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Mike and Nori Naylor educate urban folks about agriculture and stone fruit one family at a time. At their farm stay, located in the heart of California’s stone fruit growing region, guests can pick their

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Organic Pioneer

Mike Naylor has grown organic stone fruit for 30 years.

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Peaches inhibit breast cancer

Scientists found that consumption of peach polyphenolics slowed tumor growth.

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Is fresh best?

Study shows processed fruits and vegetables can be a good option.

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Six top researchers headline March Cornell fruit school

The Cornell University Fruit Team will hold an in-depth school for tree fruit growers, extension educators, and crop consultants on March 25 at the Ramada Inn in Geneva, New York.

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Bloom thinning boosts fruit size

Hand-thin flowers to increase size of peaches and nectarines.

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Peach growers challenges

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Growing peaches is getting easier in some ways, harder in others, a rather normal description of many orchardists’ efforts. Take two steps forward, then one back, and call that progress.

Clemson University professor of horticulture Dr.

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Five ways to make sure people eat fewer peaches

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1
Grow just one variety. Growing one variety will limit your marketing season and the number of times consumers can come back to buy more peaches.

On the other hand, growers who want to sell lots of

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Marked for progress

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The four-year, $14.4 million RosBREED plant breeding project, funded in 2009 under the Specialty Crop Research Initiative, is coming to a new stage, winding down, wrapping up, summarizing, and telling people what’s been accomplished. But

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Winning orchard designs

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After four years of collecting data, Penn State University horticulturalist Dr. Jim Schupp has arrived at some conclusions about how peach growers should grow peaches to make the best possible returns.

“All our systems made money,

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The path to commercialization

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For seven years now, Rutgers University of New Jersey and Adams County Nursery in Aspers, Pennsylvania, have been working under a “formal relationship” in which the nursery brings new fruit selections developed by the university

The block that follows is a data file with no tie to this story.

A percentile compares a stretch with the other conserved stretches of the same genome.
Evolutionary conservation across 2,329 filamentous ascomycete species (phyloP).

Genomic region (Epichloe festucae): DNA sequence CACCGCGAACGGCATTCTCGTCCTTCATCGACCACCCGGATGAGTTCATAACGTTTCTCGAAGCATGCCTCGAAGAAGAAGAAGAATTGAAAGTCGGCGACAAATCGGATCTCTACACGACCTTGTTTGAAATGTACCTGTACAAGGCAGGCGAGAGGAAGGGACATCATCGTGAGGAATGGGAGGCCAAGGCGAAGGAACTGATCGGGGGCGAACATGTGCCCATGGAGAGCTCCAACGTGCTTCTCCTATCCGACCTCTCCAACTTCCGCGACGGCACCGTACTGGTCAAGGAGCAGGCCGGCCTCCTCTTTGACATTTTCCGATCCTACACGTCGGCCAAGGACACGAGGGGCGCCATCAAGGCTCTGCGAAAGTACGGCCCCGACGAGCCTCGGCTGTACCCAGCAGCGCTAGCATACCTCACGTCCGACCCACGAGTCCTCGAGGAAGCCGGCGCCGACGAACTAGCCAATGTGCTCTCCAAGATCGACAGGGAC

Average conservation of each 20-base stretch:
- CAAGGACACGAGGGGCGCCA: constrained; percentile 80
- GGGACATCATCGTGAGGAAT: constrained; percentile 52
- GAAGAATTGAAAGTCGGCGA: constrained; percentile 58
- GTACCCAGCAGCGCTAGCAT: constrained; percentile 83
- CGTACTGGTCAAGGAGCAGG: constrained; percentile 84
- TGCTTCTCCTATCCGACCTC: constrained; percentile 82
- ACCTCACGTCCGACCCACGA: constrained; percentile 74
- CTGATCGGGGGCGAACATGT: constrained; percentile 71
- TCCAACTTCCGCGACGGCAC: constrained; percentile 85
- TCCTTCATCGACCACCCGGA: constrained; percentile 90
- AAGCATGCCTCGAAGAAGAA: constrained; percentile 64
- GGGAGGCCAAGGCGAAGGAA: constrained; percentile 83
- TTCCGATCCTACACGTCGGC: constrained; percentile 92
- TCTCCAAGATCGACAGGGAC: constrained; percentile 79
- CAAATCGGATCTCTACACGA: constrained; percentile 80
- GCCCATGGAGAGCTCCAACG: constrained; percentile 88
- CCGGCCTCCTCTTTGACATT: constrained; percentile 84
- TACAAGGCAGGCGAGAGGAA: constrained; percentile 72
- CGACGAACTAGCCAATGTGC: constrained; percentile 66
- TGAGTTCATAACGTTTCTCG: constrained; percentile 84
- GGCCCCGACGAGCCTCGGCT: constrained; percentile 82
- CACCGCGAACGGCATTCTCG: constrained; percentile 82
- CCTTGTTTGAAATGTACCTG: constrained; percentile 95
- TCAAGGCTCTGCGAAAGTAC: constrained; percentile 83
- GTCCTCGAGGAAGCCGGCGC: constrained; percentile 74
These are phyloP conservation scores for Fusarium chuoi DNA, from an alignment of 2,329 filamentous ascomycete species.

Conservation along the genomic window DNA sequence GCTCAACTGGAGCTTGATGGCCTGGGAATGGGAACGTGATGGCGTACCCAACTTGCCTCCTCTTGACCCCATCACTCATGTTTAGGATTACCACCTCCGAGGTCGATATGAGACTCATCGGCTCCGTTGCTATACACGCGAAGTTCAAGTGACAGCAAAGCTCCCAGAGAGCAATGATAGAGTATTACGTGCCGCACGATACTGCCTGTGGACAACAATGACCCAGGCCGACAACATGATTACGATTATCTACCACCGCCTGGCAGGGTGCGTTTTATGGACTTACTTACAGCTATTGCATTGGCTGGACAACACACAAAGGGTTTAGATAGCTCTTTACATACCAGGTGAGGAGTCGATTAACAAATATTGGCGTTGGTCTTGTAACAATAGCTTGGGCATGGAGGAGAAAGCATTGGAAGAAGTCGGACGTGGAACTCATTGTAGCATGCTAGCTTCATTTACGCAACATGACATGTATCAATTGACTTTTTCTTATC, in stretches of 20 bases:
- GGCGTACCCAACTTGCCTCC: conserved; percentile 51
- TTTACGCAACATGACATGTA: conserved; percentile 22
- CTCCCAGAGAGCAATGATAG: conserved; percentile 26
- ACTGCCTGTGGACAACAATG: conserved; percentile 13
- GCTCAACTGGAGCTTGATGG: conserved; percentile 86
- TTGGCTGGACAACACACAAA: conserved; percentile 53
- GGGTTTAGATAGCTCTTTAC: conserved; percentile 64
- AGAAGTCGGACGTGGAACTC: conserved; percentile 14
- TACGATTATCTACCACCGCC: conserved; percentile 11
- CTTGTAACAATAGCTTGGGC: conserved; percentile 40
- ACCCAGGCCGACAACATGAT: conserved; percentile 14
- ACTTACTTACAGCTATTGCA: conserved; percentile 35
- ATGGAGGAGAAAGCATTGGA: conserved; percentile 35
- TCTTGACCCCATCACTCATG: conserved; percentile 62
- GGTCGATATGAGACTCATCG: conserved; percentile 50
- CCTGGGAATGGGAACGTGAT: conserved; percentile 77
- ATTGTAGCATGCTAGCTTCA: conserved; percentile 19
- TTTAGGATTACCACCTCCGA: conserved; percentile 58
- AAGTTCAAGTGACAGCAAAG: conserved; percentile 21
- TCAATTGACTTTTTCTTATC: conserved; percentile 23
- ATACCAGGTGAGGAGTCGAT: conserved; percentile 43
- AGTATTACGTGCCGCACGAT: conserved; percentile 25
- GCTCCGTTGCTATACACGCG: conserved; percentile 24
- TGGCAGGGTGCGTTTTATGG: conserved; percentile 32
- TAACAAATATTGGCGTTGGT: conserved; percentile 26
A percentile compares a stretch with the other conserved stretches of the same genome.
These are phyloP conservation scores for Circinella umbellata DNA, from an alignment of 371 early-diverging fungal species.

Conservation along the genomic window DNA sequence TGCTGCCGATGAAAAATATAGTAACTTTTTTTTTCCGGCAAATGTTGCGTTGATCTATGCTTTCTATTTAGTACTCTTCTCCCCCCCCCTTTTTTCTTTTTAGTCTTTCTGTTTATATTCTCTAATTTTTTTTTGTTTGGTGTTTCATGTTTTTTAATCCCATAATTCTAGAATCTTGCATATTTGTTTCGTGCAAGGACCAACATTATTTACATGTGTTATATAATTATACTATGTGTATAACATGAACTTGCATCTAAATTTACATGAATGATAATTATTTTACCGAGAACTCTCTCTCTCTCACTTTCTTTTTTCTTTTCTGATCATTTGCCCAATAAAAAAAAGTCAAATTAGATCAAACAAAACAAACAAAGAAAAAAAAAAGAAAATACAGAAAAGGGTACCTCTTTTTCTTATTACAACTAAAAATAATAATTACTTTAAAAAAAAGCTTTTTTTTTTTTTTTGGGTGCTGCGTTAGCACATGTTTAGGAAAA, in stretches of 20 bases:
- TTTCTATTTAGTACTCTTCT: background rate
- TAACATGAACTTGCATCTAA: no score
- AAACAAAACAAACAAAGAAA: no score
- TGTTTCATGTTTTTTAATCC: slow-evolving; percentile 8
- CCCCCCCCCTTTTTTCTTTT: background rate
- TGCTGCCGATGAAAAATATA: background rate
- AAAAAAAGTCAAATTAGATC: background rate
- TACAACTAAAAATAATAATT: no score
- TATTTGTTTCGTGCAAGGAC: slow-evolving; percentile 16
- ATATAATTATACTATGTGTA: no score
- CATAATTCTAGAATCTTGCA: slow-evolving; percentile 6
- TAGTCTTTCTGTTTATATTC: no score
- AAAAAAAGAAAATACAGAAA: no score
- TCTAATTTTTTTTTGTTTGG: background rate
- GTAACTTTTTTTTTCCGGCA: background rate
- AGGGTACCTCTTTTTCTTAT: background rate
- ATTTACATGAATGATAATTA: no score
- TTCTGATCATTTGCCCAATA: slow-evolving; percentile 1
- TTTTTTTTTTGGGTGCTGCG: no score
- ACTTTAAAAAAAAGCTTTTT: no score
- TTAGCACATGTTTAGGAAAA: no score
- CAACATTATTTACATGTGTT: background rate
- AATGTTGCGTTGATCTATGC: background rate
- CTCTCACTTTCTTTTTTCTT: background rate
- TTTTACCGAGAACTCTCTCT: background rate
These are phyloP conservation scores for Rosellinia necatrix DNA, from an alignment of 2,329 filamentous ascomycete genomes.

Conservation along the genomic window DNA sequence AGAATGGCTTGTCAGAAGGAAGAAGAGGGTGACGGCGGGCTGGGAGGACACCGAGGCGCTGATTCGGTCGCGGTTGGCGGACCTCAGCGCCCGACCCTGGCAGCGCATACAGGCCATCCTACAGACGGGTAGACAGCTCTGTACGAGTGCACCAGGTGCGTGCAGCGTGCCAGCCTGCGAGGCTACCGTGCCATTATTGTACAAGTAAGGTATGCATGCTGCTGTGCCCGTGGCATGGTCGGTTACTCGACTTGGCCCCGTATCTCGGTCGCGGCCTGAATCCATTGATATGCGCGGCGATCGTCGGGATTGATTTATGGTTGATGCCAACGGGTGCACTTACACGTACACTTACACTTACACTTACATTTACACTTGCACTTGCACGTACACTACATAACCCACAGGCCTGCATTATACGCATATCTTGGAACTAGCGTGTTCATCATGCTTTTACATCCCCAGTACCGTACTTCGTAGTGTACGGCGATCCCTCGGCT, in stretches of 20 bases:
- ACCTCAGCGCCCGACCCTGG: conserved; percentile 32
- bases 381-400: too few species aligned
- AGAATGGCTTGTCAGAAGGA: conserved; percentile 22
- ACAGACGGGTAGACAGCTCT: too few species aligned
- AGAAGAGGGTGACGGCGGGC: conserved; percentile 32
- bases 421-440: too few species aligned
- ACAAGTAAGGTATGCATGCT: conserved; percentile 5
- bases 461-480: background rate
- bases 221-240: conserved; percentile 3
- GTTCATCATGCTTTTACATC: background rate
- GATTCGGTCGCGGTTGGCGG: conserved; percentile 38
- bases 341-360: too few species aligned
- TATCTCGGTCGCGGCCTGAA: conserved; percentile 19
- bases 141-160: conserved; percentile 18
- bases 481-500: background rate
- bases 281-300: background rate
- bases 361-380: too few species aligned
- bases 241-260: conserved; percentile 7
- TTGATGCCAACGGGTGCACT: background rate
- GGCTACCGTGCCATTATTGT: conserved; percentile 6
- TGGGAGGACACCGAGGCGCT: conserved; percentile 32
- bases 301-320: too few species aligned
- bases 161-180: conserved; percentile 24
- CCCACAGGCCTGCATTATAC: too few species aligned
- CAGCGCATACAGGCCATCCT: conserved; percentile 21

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Undercover production in China

Greenhouses or high tunnels can advance the ripening of peaches and nectarines. (Video and Photo Gallery at bottom of story)

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Tougas Family Farm

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Mo Tougas asks a question of Oregon State University sweet cherry expert Lynn Long on an IFTA tour of his farm. The pruning demonstration was held in a persistent snow event that occasionally approached blizzard

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Peaches from Arkansas

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Arkansas plant breeder John Clark.
Photos courtesy of John Clark, University of Arkansas

New nectarine varieties and a peach variety developed by fruit breeder Dr. John Clark at the University of Arkansas are high chill and should

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Smart cherry breeding

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Breeder Nnadozie Oraguzie stands in a Phase 1 block planted in 2011 and 2012. He’ll begin collecting fruiting data when the trees are three to four years old.
MELISSA HANSEN

Breeding new varieties of fruit is all

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Career comes to late fruition

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For more than two decades, Dr. Tom Toyama quietly got on with his work as stone fruit breeder at Washington State University.

Though no variety was released during his tenure from 1963 to 1985, his work

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Shorten laterals to cut thinning costs

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Peach and nectarine trees will always set more fruit than the trees can size.
For most orchardists, thinning peach and nectarine trees is one of the most expensive yearly orchard operations. It does not need to

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Saving water in early peaches

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Scientists with the U.S. Department of Agriculture, looking for ways that growers can save water without affecting fruit quality or yields, see potential for using deficit irrigation on early season California peach trees. Their research

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Cherry research needed

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Washington cherry and stone fruit growers will have another opportunity in the coming weeks to vote on a special assessment to fund research at Washington State ­University.

A year ago, in a tree fruit industrywide referendum,

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Prune for size

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Producing fruit today requires higher and higher degrees of innovation. Profit margins are small, and quality demands are high. Exact standards and specifications regarding fruit size, skin color, texture, firmness and concentration of sugar, shelf

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Des Layne joins WSU

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Washington State University has appointed Dr. Desmond Layne, a professor at Clemson University in South Carolina, to the new position of tree fruit extension team leader. He will start his new job on February 1.